David Amram on the David Letterman show (1984)

The year was 1984.

David Letterman had an audience in the millions and he invited David Amram on to demonstrate the instruments in his collection.,

This might be the biggest group of people ever to get a lesson in world music.

– Ken McCarthy
Jazz on the Tube

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Jerry Gonzales, Plena and Puerto Rican history

Jerry Gonzales, the great congero, trumpet player, and band leader.

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We received these marvelous memories of Jerry from subscribers:

I remember a Fort Apache gig in NY at Sweet Basil. I was sitting right up front with my 9-year-old son. A group of young guys came and sat behind us—four of them—I think they were Cubans. They looked at Jerry’s set of five congas and started snickering… five congas? Nobody plays five congas, who is he kidding? And on, and on. Well, by the end of the set, they were whistling, clapping, and shouting the praises of Jerry. They became complete converts and had joined the church of the “Fort Apache Band” with the reverend Jerry González presiding!

– Yves Nazon
Born: Haïti, July 04, 1954


Jerry and Andy González, while with Conjunto Libre, played at my old Café Galería y Teatro – La Tertulia in the East Village, NYC in the late ’70s! Jerry was a consistent innovator, jovial, and a perfectionist when it came to his music! He respected those who respected good music. His live recording with Chano Dominguez, Rumba Pà Jerry, is evidence of how a master conguero transforms a simple tune into a great one! He also displays his ability to teach new musicians how to elaborate on a simple rhythm pattern without losing the original sound. I will always remember him doing what he did best!

– Raùl Cordova
Born: Puerto Rico, May 11, 1947


For a big chunk of time, I was their documentarian, photographer, and friend.

– Tontxi Vazquez
Born: New York City

More memories music here: https://www.jazzonthetube.com/memories/

– Ken McCarthy
Jazz on the Tube

P.S. Our unique programming is made possible by help from people like you. Learn how you can contribute to our efforts here: Support Jazz on the Tube
Thanks.

Cuba Insight – Join the list

Cuba is not just another country with music.

It’s nothing less than the Mother Ship of Afro-Latin music.

With its habanera, danzon, changüí, son, son montuno, rumba, mambo, cha-cha-cha, timba, and wide variety of Afro-Cuban spiritual musical forms, Cuba has been as important to the music of the world as the United States has been with its blues, jazz, rock and rock, and gospel music.

But getting information about the Cuban jazz scene is not easy…

It’s scarcely covered by major jazz magazines. Even getting a list of jazz venues in Havana isn’t easy.

Ken’s Cuba List is filling the gap with videos and articles that will help you put Cuba’s music in perspective and educate yourself about its riches past and present.

We’re also sharing practical information including travel tips and a weekly listing of what’s going on in the clubs in Havana (the only source of this particular info on the Internet.)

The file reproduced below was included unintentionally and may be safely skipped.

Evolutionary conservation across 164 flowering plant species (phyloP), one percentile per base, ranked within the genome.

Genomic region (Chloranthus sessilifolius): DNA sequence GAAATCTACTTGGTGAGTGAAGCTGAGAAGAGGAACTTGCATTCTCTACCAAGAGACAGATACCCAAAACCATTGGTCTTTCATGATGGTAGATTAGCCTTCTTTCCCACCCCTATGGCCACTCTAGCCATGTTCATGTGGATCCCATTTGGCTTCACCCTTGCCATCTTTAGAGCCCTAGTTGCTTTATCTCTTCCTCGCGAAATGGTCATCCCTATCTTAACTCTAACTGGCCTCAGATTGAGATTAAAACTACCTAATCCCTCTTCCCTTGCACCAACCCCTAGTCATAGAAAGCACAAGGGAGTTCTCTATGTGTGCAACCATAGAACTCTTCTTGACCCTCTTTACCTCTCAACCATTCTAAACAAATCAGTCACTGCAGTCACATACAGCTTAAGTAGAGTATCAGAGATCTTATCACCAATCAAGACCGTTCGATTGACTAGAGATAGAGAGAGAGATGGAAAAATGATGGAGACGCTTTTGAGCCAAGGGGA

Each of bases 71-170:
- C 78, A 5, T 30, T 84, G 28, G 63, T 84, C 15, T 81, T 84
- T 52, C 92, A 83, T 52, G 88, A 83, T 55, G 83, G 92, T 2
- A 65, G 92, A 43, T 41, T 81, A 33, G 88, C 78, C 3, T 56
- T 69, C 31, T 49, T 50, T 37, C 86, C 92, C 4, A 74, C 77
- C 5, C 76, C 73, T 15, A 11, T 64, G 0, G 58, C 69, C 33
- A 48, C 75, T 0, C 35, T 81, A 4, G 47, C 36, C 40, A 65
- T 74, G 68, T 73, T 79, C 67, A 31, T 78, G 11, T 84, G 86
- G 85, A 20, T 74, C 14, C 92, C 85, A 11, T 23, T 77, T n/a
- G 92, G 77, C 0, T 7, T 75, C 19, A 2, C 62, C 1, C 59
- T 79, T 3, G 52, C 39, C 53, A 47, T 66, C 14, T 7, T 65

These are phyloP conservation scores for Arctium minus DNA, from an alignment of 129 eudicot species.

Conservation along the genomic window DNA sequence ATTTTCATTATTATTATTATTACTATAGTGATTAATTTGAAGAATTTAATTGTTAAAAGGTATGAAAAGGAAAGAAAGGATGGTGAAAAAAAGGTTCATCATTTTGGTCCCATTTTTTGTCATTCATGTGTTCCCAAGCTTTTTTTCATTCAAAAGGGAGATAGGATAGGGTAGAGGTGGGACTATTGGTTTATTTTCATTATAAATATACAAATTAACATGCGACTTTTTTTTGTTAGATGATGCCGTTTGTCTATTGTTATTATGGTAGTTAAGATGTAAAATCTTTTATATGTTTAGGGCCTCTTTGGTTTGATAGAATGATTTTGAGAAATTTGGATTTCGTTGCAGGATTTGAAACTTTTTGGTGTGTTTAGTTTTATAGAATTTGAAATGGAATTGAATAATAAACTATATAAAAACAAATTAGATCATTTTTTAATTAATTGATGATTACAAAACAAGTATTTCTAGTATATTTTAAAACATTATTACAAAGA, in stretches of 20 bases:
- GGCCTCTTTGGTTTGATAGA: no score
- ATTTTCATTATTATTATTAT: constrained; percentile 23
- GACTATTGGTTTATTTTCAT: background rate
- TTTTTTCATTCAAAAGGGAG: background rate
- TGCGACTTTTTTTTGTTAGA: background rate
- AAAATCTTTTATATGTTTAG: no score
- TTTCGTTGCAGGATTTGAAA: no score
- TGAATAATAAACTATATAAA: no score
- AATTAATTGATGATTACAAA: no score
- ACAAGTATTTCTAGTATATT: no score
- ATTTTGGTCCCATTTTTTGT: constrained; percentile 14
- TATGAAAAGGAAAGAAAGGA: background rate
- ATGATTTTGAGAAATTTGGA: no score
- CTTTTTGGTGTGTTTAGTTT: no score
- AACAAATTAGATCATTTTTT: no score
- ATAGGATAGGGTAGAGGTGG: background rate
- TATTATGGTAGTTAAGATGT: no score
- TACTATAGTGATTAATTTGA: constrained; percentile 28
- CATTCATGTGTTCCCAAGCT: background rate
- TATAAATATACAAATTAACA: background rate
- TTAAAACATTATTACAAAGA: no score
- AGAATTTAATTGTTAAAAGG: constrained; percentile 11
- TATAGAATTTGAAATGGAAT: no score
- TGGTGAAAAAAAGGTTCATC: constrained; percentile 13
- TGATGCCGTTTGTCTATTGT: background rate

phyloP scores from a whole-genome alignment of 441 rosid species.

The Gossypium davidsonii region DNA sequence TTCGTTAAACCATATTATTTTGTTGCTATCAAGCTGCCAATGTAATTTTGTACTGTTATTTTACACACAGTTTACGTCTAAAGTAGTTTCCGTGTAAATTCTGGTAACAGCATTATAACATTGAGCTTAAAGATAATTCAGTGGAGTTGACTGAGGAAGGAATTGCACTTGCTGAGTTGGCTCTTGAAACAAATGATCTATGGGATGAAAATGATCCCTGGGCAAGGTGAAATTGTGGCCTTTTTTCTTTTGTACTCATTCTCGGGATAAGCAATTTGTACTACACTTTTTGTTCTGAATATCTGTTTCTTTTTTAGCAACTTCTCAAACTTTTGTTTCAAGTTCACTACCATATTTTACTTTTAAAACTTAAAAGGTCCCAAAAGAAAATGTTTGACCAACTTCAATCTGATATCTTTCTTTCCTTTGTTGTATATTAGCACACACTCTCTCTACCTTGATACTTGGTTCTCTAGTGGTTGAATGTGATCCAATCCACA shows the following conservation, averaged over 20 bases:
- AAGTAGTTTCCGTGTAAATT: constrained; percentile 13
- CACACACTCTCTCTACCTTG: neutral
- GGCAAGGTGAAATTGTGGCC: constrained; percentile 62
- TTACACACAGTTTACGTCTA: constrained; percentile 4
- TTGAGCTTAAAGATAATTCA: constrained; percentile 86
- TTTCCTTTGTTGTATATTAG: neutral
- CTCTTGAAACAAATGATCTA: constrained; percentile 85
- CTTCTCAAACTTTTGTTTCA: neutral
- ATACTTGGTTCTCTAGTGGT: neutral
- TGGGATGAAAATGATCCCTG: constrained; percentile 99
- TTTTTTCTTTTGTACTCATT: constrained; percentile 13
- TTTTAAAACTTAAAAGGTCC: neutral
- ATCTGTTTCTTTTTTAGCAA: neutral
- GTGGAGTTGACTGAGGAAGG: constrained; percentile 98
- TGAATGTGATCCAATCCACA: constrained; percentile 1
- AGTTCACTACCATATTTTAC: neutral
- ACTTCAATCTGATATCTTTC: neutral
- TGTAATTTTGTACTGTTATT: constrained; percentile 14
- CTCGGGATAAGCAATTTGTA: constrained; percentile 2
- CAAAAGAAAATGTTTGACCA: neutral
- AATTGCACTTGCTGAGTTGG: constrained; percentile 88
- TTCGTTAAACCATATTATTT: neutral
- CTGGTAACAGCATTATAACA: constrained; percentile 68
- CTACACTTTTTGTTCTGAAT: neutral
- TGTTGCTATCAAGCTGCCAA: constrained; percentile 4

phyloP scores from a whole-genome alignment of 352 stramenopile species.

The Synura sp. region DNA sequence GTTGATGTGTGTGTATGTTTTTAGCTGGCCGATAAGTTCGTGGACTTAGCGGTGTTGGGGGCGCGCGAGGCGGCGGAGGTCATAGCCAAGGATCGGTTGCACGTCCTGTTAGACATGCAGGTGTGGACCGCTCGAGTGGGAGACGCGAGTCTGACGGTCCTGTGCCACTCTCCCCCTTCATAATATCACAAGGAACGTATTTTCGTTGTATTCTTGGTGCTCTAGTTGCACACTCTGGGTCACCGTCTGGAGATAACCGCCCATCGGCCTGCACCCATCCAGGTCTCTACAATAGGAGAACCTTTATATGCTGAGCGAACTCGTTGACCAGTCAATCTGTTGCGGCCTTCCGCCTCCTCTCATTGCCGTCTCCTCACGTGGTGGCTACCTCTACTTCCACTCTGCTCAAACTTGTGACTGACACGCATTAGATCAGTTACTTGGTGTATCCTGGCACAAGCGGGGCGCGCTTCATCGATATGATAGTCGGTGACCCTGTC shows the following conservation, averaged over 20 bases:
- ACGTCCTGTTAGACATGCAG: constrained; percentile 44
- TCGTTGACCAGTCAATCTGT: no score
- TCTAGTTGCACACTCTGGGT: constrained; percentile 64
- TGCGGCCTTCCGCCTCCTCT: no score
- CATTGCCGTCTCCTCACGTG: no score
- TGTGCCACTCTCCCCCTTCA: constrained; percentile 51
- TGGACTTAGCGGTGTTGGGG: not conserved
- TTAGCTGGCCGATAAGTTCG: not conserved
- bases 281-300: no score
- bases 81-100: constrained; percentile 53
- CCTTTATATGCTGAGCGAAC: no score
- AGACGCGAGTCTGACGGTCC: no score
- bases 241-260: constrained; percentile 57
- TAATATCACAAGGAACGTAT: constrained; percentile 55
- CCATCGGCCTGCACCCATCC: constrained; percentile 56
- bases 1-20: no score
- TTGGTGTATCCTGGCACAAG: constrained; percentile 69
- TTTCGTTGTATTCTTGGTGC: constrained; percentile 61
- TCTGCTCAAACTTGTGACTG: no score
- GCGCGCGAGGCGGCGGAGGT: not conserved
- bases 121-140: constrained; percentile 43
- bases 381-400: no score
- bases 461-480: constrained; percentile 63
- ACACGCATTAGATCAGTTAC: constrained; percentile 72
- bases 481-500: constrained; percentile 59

– Ken McCarthy
Jazz on the Tube

P.S. Our unique programming is made possible by help from people like you. Learn how you can contribute to our efforts here: Support Jazz on the Tube
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Chucho Valdés y Su Combo ft. Amado Borcelá “Guapachá” (1964)

Personnel:

Amado Borcelá “Guapachá” (Voz)
Chucho Valdés (Piano y Director Musical)
Carlos Emilio Morales (Guitarra Eléctrica)
Orlando Lopez “Cachaito” (Bajo)
Julio Vento (Flauta)
Papita Ampudia (Pailas)
Cala (Bongos)

Jazz on the Tube Interview with a Havana musician who lived in this scene

Note: A “milliner” is a hat-maker, not a millionaire.

Gilberto Valdés Zequeira was born in Havana on August 16, 1928.

As a kid, he listened to Chano Pozo’s rehearsals in the Colon neighborhood of Havana.

His vocal group had a weekly gig at the San Souci nightclub in Havana and he appeared on Cuba’s pioneering television channel twice a week in the 1950s.

Roy Haynes introduced him to American jazz drumming and gave him his first set of drumsticks.

He performed with his old friend Bebo Valdés when the two of them found themselves in Europe in the early 1960s.

He spent time as the #2 man at Egrem.

He was Dizzy Gillespie’s host when Dizzy visited Havana in 1977.

He introduced Irakere to Columbia Records and toured the world with them as their manager.

He helped save Cuba’s most important jazz club La Zorra y el Cuervo from being turned into a pizzeria.

And that’s just the tip of the iceberg of Gilberto’s remarkable life.

Click here to learn more about Gilberto.

– Ken McCarthy
Jazz on the Tube

P.S. Our unique programming is made possible by help from people like you. Learn how you can contribute to our efforts here: Support Jazz on the Tube
Thanks.

The African Influence in Cuba

– Ken McCarthy
Jazz on the Tube

P.S. Our unique programming is made possible by help from people like you. Learn how you can contribute to our efforts here: Support Jazz on the Tube
Thanks.

Machito, the Legend

Things are good, just very intense and insanely busy.

I hope things will settle down by September.

But hey, the show must go on, even if intermittently.

There are TWO clips here. Make sure you look at both.

The first clip is the English language section of an excellent documentary on Machito.

The second clip is the entire documentary.

The entire video

– Ken McCarthy
Jazz on the Tube

P.S. Our unique programming is made possible by help from people like you. Learn how you can contribute to our efforts here: Support Jazz on the Tube
Thanks.

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